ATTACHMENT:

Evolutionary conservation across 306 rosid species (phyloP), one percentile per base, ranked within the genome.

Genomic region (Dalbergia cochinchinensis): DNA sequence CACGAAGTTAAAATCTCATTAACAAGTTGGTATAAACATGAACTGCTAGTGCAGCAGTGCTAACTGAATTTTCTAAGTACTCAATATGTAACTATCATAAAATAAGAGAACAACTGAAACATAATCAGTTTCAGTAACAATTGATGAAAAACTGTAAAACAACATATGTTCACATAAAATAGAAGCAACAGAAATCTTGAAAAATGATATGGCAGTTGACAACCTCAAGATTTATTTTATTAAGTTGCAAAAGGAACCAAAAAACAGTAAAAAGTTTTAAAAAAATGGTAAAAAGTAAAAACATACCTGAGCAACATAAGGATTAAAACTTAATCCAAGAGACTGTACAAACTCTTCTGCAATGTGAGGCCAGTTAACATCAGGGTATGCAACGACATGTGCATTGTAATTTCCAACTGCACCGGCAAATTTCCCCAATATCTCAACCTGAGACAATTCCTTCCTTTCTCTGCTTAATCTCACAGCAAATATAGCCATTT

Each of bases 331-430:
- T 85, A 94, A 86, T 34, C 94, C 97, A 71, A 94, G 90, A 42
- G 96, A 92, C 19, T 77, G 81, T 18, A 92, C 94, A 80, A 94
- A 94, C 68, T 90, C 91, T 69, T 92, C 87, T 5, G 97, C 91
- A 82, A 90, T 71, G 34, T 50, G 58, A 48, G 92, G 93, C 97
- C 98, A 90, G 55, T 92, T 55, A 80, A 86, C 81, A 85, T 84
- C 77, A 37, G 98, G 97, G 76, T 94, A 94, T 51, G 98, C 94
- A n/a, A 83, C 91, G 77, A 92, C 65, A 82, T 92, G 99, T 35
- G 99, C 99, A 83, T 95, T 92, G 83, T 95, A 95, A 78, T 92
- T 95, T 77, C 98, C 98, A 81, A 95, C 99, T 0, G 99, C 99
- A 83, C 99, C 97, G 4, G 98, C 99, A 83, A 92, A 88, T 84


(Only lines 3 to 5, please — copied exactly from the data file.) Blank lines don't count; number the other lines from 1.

Each of bases 331-430:
- T 85, A 94, A 86, T 34, C 94, C 97, A 71, A 94, G 90, A 42
- G 96, A 92, C 19, T 77, G 81, T 18, A 92, C 94, A 80, A 94